How to make the best holiday cookies, according to chefs: rest your dough, keep it chill, get the right tools

  • Bakers share key tips and tricks to make the best holiday cookies every time
  • Using high-quality tools, such as cookie scoops and a bench knife, can make your baking process easier and save you time
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These tips from professional bakers will improve any cookie recipe you’re attempting to make. Photo: Shutterstock

Whether baking for yourself or as a gift for family and friends, you may find that sometimes your oven can be your worst enemy when you’re baking cookies.

To make your winter baking a breeze, chefs share their best tips and tricks for making holiday cookies.

5-minute listening: The only cookie recipe you need this Christmas

Rest the dough and let cookies cool

Michael Wallace, the head chef and lead of the research and development team at the gluten-free flour company Cup4Cup, said that home bakers needed to allocate time to let the dough and finished treats sit.

“First thing I like to tell people is the importance of resting the dough,” Wallace said. “I like to let it rest for at least two hours before baking.”

“Next would be to allow the cookies to cool after baking for five minutes before transferring from the baking sheet,” he said. “This allows the cookie to ‘set up’.”

Wallace also said that unless you’re using gluten-free flour, be cautious of overmixing your dough.

Resting your dough will create cookies that bake and brown more evenly. Photo: Shutterstock

You should freeze your dough before baking

Tricia Brennan Nally, chef at Sur La Table, said that you should prioritise letting your dough firm up in the freezer or fridge.

“Scoop and freeze your dough before baking,” Nally said. “Chilled dough is always best, but it’s difficult to scoop when it’s cold.”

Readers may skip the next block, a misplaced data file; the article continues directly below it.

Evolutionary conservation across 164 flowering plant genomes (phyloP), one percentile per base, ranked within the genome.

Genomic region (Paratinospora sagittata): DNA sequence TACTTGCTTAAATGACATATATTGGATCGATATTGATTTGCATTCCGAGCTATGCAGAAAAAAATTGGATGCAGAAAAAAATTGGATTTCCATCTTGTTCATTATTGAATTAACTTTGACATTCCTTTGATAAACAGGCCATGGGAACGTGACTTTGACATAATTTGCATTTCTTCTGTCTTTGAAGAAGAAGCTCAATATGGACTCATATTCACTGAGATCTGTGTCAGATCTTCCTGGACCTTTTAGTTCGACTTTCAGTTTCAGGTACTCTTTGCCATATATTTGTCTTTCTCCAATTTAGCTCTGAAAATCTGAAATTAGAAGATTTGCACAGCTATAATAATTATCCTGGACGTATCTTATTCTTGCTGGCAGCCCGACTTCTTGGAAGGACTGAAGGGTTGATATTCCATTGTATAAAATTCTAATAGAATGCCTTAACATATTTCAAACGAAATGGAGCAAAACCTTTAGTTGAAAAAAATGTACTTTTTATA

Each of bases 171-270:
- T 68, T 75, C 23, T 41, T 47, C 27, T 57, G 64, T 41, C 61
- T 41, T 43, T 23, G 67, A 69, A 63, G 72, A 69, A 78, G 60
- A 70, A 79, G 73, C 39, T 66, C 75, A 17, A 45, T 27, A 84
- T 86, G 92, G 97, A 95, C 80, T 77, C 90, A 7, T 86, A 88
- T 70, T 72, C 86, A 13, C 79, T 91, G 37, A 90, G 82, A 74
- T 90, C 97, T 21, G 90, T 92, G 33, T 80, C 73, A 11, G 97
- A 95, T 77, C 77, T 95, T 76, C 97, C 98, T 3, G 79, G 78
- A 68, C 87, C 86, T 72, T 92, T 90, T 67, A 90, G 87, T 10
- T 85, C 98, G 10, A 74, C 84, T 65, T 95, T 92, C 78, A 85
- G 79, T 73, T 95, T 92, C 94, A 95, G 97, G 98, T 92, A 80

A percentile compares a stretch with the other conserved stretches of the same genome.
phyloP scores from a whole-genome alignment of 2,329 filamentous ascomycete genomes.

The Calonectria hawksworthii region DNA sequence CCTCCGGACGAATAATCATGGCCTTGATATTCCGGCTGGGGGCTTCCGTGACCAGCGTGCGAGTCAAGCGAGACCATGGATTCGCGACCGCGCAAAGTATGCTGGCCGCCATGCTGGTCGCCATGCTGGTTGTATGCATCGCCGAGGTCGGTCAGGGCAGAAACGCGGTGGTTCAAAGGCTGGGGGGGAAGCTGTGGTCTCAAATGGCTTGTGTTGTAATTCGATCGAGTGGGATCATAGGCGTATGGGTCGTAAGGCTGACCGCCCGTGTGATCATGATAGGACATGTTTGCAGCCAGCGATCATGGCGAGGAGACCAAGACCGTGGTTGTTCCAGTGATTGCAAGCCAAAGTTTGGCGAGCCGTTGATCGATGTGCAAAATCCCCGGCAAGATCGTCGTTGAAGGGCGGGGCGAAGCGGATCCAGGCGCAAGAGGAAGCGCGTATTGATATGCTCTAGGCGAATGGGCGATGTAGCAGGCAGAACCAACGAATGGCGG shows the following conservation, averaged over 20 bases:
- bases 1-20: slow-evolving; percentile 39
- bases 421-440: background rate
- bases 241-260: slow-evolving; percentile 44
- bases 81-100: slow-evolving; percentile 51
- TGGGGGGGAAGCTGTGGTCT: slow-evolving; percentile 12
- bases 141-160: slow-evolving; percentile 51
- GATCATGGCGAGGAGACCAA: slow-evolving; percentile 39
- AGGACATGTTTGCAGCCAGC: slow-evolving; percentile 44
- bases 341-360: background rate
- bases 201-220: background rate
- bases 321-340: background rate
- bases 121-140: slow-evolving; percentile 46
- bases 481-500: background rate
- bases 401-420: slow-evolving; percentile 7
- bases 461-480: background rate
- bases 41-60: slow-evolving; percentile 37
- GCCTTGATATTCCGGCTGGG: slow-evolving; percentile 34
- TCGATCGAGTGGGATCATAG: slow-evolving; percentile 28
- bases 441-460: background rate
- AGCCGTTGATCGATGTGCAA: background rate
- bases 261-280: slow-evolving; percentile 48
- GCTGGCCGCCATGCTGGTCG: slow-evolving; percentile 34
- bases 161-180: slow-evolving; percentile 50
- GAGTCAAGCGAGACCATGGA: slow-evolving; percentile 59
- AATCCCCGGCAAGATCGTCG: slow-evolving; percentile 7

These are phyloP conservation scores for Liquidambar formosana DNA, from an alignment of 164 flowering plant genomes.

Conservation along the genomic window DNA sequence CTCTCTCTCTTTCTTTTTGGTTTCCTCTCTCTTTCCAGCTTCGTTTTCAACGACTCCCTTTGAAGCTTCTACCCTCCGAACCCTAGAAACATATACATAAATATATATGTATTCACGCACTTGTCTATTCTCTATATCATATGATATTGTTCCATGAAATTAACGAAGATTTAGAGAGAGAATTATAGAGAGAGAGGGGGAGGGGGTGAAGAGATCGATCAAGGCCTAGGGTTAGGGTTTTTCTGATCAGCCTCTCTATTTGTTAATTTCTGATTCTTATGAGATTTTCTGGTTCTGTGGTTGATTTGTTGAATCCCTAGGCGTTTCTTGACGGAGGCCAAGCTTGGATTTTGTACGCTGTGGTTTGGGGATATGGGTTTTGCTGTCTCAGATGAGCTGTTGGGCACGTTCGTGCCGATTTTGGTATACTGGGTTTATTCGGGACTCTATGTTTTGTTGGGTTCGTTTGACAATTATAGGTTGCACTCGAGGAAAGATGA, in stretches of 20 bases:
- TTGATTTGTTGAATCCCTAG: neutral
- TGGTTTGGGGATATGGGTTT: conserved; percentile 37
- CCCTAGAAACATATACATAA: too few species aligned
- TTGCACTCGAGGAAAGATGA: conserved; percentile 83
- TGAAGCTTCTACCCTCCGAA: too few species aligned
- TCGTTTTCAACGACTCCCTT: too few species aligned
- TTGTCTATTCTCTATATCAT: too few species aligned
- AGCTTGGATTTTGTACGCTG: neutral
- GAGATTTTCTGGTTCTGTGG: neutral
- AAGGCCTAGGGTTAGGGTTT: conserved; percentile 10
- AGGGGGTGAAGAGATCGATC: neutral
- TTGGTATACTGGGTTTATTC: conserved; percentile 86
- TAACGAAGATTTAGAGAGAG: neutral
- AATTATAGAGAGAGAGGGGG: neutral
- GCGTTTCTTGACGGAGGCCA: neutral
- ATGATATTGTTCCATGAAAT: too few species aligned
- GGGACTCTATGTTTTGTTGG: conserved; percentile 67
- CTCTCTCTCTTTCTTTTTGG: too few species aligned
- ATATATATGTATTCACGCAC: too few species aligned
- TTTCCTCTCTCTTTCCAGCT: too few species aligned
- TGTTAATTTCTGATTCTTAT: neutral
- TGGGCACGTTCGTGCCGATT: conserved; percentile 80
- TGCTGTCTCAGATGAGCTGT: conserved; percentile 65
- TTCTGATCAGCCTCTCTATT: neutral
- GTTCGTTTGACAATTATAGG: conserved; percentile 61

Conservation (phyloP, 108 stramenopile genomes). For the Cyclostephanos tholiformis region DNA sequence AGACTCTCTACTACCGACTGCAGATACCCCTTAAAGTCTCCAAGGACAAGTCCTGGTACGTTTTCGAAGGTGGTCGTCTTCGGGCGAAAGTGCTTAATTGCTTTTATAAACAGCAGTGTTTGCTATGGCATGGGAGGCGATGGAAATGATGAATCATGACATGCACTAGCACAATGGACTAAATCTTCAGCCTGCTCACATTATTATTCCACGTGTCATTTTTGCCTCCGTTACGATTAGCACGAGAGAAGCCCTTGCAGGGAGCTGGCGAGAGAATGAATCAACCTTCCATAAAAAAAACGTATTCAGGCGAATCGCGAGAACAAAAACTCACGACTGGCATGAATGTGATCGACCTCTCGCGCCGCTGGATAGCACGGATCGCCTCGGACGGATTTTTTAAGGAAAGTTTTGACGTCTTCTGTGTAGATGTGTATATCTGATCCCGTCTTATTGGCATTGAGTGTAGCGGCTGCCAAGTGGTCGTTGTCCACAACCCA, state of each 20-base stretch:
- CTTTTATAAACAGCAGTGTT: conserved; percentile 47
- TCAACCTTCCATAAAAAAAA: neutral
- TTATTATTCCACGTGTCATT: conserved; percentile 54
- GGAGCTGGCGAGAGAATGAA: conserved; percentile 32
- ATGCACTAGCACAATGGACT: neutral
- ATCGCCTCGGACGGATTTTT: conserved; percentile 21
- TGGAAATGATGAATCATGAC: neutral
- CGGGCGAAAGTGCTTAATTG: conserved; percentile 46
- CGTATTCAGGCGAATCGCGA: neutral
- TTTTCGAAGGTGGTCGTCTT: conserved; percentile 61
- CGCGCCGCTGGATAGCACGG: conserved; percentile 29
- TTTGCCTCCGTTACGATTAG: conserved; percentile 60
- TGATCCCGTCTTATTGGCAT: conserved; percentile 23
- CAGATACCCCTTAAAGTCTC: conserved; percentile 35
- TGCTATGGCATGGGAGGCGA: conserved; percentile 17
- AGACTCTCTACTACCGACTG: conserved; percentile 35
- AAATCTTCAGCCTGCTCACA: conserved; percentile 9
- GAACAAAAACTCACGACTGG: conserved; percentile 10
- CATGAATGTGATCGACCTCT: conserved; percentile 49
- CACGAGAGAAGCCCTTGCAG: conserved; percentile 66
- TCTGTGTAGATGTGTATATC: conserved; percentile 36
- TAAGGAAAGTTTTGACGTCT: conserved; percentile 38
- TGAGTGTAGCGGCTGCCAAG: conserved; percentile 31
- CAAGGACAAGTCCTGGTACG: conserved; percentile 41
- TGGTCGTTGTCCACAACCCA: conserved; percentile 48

Adequate chilling time can vary depending on the dough you’re using and the cookies you’re trying to make, so do your research and allocate that waiting period ahead of baking.

If you don’t want to bake all of your cookies at once, leave the dough in the freezer for future use.

Even 30 minutes in a fridge can help cookies develop a richer, chewier texture. Photo: Shutterstock

Remember that less can be more

Nally added that it may be worth your time to focus on nailing one type of cookie rather than tackling a bunch of varieties at once.

“I’m also a fan of quality over quantity,” Nally said. “I’d rather give people one or two or the same kind of cookie – or any pastry – and have them be really good than give them 10 subpar cookies.”

Nally also recommends baking different cookie varieties with the same dough.

“Try making multiple kinds of cookies with the same dough base, like a sugar or shortbread dough that can be turned into thumbprint cookies, sandwich cookies, rolled for cutouts, etc.,” Nally said.

In addition to mixing up cookie shapes, you can also vary the way you decorate and plate your holiday treats.

Sugar and shortbread doughs are very versatile. Photo: Shutterstock

Having good tools can make a difference

Always be sure to chill your dough before rolling it out – particularly if it is sugar-cookie dough. It needs time to firm up so that cookie cutters are able to create the sharpest lines.

You should also purchase a bench knife, which will help you slice dough, cut butter into flour, and more – having the right tools in the kitchen can make all the difference.

Other items to stock up on include different size cookie scoops, a small offset spatula, and a Silpat baking mat.

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